Sky Sports looks at the key talking points from Russia's 4-1 win over the Czech Republic in Group A.
Last Updated: 09/06/12 7:50pm
Alan Dzagoev and Roman Shirokov both scored for Russia on the counter-attack in the first half-hour of the game. At that stage, the Czechs looked a beaten side but wasteful Russian finishing and a delicious goal from Vaclav Pilar ensured the contest remained in the balance well into the second half. But eventually, Dzagoev fired home his second of the evening before substitute Roman Pavlyuchenko netted emphatically to seal the win. So what were the stories of this free-flowing game?
On the counter
Counter-attacking football is already emerging as a theme of Euro 2012. It is often a pattern of play at international level, hence the importance of making possession count. But on the opening day of this summer's finals in Poland and Ukraine, it was executed to an expert level to give a tantalising glimpse of what could be in store through the rest of June. First, Poland spent a first half tormenting Greece, and then Russia, who so masterly hit teams on the break when reaching the semi-finals in 2008, gave the Czech Republic a lesson.
You don't always need a sledgehammer and sickle to crack a nut. Kerzhakov tended to blast every chance he had and, though Dzagoev's two goals both came from putting his foot through the ball, he also wasted an excellent opportunity by plumping for power. In contrast, Shirokov showed what can be achieved with a touch of guile, cheek and composure by cleverly lifting the ball over Petr Cech for Russia's second goal.
Aleksandr Kerzhakov was handed the task of leading the Russian line and you couldn't fault the way the Zenit St Petersburg striker's movement pulled the Czech defence all over the place. However, his finishing was abysmal and his record-breaking seven shots off target became increasingly wayward. With substitute Pavlyuchenko scoring, Kerzhakov will be fearing for his place against Poland.
Yes they were wasteful, but there are clearly goals in this side. With many teams at Euro 2012 lacking a stand-out No.9, this could be a tournament where it will require a number of players chipping in for a nation to go all the way. With strike options aplenty and goalscorers everywhere you look in midfield, Russia look like a team with the goal threat to cause any opponent problems this summer.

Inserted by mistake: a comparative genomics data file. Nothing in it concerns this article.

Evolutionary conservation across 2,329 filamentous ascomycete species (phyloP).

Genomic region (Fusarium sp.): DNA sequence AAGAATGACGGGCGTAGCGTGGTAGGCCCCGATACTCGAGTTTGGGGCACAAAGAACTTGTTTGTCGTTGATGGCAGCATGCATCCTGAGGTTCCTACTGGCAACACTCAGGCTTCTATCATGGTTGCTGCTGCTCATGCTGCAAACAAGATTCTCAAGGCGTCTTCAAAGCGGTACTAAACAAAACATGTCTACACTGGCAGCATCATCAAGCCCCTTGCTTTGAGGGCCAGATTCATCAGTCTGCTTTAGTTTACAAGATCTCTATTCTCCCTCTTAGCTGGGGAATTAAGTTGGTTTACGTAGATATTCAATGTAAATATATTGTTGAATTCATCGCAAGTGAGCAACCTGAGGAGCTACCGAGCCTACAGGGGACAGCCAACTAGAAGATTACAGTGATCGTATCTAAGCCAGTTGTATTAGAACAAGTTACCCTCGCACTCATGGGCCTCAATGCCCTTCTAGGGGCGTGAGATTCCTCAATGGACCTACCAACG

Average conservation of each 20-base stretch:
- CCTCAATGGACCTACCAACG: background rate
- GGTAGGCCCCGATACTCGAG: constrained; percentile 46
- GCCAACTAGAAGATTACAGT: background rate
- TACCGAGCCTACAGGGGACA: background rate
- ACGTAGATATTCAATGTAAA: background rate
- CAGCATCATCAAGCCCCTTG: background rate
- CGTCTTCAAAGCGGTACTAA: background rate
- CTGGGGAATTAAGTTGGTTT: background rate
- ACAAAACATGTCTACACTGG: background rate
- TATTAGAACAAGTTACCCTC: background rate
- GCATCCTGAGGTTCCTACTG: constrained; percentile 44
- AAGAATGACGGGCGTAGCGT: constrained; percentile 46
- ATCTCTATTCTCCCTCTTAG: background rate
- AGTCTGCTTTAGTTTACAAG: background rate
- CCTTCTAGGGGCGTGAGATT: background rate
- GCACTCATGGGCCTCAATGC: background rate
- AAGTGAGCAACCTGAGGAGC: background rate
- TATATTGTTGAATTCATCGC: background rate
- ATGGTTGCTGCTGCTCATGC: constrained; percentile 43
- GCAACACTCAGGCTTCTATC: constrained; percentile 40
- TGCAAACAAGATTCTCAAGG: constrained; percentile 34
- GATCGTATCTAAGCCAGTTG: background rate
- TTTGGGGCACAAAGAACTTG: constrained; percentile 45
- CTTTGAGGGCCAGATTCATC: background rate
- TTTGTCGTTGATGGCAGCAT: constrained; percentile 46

Michal Kadlec has had a good season for Bayer Leverkusen but that will count for little as far as Czech fans are concerned after a miserable opening half hour in Wroclaw. It wasn't just that Russia's precision counter-attacks caught the 27-year-old left-back out of position - although they did for both goals. But it was also Kadlec's haphazard attempt to retrieve the situation. How can a player be so lackadaisical in the early stages of his team's opening game at a major tournament?
Though the Czechs rarely tested Russia, the centre-half pairing of Aleksei Berezutski and Sergei Ignashevich looks like it could be exploited. There were times in the first half when there appeared to be too much space between the two defenders, while a reliance on playing offside hints at a lack of pace which was exposed by the Czechs' goal.
While Milan Baros retains some of the pace of his youth, the Czechs can appear one-paced going forward. Baros, Tomas Rosicky, Jaroslav Plasil and Jan Rezek as well as half-time substitute Tomas Hubschman are all the wrong side of 30. That places huge emphasis on the role of 23-year-old Pilar to provide the energy and enthusiasm for Bilek's men going forward. He certainly did so for the goal - providing the perfect run for Plasil's inch-perfect through ball - but it's quite a responsibility to be the legs for this ageing outfit.
From a distance, there was a moment in the first half when I thought I was watching the Czech team which reached the Euro 96 final. On the left wing, taking on defenders and with locks flowing down to the shoulders, it looked like Patrik Berger was back in action. Alas, it was a pale imitation in the guise of Petr Jiracek.